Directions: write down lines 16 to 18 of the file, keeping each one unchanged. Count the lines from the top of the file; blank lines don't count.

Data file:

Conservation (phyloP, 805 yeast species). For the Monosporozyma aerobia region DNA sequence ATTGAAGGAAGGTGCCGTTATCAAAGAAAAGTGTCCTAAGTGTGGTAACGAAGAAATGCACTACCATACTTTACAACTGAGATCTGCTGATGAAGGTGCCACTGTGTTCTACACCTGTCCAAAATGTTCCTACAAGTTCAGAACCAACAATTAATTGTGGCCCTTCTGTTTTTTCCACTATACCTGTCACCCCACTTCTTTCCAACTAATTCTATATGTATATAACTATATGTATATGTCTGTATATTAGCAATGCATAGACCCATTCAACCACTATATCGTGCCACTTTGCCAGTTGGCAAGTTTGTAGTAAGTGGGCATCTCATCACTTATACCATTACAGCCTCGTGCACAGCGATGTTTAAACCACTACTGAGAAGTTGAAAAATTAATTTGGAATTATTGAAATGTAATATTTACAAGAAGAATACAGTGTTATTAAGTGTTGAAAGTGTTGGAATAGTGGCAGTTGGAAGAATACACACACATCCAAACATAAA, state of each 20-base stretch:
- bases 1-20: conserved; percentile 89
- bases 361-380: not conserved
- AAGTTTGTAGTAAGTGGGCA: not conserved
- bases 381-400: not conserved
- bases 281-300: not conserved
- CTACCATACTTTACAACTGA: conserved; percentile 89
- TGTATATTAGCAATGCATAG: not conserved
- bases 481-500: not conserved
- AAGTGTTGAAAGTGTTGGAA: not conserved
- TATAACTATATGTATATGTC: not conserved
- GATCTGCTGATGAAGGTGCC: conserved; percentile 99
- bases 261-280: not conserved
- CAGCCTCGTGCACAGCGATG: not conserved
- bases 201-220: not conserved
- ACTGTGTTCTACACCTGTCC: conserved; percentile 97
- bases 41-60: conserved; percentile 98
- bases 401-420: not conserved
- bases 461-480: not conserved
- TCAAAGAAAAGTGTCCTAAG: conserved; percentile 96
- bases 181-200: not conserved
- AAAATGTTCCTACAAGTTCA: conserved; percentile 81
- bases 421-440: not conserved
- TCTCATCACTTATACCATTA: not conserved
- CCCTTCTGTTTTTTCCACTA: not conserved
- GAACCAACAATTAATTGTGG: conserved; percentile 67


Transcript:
- ACTGTGTTCTACACCTGTCC: conserved; percentile 97
- bases 41-60: conserved; percentile 98
- bases 401-420: not conserved